8. Micro-video Content is Powerful.

There are tiny moments in your daily life as a person and a business that people would love to see. These are often the most interesting and compelling moments that you can capture. And with attention spans rapidly decreasing, now is the perfect time to start developing a short-form content strategy that meshes with your bigger content strategy. At Convince & Convert, for example, Jay has started a new 3-minute video series where he speaks his mind on all things business and marketing. The great thing about Jay Today is that Jay is able to record each video quickly on his iPhone, and no one expects anything more from the production value because it’s more about the ideas. For other businesses, short videos can be used to explain the intricacies of a product or service or solve a customer service problem, as I mentioned above.

If you can parse out all of the individual moments that might need explaining or exploring and make a short video about each, you’ll be able to create a strategy that is hyper-targeted and relevant to each member of your audience. And they’ll love you for addressing their questions or problems quickly and succinctly, without having to sift through pages and pages of content.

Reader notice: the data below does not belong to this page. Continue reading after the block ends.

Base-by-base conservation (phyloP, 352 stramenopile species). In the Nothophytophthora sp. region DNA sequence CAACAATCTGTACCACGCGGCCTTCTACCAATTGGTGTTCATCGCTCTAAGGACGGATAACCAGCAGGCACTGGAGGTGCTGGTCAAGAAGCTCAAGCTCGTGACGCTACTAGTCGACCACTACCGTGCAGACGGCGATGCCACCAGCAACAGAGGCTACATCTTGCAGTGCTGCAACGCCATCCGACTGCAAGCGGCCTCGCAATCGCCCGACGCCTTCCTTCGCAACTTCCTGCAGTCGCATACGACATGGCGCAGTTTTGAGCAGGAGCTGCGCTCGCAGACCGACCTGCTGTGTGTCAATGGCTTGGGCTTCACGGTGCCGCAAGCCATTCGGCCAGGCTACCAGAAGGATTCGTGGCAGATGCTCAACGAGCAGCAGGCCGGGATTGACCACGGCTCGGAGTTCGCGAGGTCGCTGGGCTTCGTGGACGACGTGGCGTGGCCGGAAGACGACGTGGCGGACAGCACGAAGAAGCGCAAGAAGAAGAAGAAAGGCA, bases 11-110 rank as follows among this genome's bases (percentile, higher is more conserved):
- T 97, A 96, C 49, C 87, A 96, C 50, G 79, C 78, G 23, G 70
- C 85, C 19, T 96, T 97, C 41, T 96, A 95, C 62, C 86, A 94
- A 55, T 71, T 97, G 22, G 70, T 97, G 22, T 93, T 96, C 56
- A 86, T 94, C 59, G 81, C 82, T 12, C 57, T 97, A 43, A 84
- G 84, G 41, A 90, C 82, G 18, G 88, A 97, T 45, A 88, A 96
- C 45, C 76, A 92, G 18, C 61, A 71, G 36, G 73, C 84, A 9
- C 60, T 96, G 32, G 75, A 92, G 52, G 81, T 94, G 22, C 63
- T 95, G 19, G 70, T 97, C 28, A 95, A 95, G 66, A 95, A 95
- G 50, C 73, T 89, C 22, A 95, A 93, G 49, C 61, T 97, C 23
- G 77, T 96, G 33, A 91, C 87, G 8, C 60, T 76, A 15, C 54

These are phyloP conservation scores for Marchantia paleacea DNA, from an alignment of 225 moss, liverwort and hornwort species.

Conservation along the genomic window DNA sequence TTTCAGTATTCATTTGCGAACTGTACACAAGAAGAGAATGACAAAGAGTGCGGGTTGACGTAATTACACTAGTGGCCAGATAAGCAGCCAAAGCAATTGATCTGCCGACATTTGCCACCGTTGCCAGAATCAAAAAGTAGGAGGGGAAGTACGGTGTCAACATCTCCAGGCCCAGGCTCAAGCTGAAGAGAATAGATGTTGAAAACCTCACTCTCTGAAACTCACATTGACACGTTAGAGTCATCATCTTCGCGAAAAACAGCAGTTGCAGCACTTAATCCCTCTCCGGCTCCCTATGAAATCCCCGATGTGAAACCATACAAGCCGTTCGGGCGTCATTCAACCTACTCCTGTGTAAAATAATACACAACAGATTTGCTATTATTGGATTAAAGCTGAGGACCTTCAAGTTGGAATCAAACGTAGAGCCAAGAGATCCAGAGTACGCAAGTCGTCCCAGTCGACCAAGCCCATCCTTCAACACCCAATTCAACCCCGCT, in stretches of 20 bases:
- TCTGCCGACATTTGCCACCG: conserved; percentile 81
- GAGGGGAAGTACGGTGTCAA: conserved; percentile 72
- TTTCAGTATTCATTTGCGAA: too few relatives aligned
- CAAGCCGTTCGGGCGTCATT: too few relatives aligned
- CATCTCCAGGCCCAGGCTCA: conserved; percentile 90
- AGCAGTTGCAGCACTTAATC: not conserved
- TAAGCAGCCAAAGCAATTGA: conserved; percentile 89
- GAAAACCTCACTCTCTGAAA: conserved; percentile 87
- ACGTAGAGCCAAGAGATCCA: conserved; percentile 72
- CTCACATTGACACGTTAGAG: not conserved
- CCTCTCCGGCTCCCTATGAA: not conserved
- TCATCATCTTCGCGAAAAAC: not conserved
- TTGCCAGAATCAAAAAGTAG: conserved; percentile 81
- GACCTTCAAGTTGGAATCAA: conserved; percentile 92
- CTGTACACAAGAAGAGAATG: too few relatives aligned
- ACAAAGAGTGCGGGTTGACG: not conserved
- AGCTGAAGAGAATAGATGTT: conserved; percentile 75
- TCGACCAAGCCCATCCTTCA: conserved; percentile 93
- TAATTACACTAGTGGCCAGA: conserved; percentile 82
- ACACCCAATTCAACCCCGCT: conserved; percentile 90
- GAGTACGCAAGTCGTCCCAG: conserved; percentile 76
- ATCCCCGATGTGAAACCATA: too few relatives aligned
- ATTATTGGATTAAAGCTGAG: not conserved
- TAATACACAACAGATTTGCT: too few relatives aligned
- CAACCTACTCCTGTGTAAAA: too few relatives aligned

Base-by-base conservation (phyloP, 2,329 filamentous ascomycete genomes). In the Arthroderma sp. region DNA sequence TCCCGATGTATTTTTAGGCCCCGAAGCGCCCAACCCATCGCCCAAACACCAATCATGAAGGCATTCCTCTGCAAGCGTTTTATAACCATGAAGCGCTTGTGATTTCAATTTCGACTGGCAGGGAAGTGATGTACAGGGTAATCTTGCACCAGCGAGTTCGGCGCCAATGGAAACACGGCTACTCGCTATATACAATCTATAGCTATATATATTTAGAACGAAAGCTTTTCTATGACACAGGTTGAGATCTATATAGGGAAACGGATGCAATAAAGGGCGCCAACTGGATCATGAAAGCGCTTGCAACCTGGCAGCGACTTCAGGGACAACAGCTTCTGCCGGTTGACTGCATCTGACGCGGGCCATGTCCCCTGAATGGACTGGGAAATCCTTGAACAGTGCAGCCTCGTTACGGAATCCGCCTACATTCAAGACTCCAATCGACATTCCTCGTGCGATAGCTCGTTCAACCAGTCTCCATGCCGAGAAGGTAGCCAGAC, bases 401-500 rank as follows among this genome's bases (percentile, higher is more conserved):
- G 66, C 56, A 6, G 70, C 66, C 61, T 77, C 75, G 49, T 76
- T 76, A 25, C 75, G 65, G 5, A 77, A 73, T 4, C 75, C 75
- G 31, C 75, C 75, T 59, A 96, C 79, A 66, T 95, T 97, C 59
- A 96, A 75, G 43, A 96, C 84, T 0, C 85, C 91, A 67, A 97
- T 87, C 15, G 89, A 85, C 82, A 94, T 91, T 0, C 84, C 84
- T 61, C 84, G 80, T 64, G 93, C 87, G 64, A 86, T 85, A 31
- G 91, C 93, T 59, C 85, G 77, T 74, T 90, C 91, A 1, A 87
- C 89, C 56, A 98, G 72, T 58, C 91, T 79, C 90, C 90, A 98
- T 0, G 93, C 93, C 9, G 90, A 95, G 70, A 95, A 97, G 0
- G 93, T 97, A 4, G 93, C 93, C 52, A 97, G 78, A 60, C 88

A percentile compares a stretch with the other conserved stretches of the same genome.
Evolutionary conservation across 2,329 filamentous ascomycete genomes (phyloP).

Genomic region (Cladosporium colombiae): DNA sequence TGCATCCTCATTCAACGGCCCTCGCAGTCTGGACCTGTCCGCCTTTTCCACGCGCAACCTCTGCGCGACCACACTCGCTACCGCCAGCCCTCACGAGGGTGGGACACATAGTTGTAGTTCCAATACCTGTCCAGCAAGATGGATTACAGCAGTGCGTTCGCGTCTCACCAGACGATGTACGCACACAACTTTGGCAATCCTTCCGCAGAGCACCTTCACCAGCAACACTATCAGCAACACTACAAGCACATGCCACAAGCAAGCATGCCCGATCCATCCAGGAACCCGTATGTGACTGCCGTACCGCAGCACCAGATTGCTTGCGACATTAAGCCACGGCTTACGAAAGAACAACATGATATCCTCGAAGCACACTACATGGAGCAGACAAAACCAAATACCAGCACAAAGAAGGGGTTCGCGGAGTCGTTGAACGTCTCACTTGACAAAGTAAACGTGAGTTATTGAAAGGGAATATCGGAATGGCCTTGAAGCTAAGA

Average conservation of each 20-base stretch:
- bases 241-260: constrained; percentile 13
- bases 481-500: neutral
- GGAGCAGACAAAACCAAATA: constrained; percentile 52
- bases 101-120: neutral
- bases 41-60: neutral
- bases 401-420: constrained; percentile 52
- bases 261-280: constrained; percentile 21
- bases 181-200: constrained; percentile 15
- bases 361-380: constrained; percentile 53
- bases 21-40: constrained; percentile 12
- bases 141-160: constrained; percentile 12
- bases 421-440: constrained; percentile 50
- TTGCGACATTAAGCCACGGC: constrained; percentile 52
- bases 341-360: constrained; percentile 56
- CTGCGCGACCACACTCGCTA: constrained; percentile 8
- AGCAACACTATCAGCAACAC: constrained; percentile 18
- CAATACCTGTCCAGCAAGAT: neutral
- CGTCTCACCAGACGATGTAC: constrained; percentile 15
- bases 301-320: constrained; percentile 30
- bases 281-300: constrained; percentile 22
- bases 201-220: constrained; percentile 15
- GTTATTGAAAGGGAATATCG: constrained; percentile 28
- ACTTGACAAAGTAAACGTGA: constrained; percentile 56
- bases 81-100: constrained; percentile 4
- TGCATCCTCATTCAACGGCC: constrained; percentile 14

Overall, this event was fantastic. The value of the insights and caliber of speakers were incredible, as you can see. But one of my favorite pieces of advice came from Tim Washer who said something that hits close to home for B2B marketers: “If you can’t have transparency, try translucency in marketing.”

It’s a great reminder that addresses the fears of many marketers who feel that complete transparency will cause problems, so video marketing is dangerous. Remember, you don’t have to completely open up the flood gates to all of the things you do within your company. Try capturing some of the things that you know are solid and don’t worry about digging too deep at first. Transparency is ideal, but translucency can still be valuable in helping you build trust among your audience.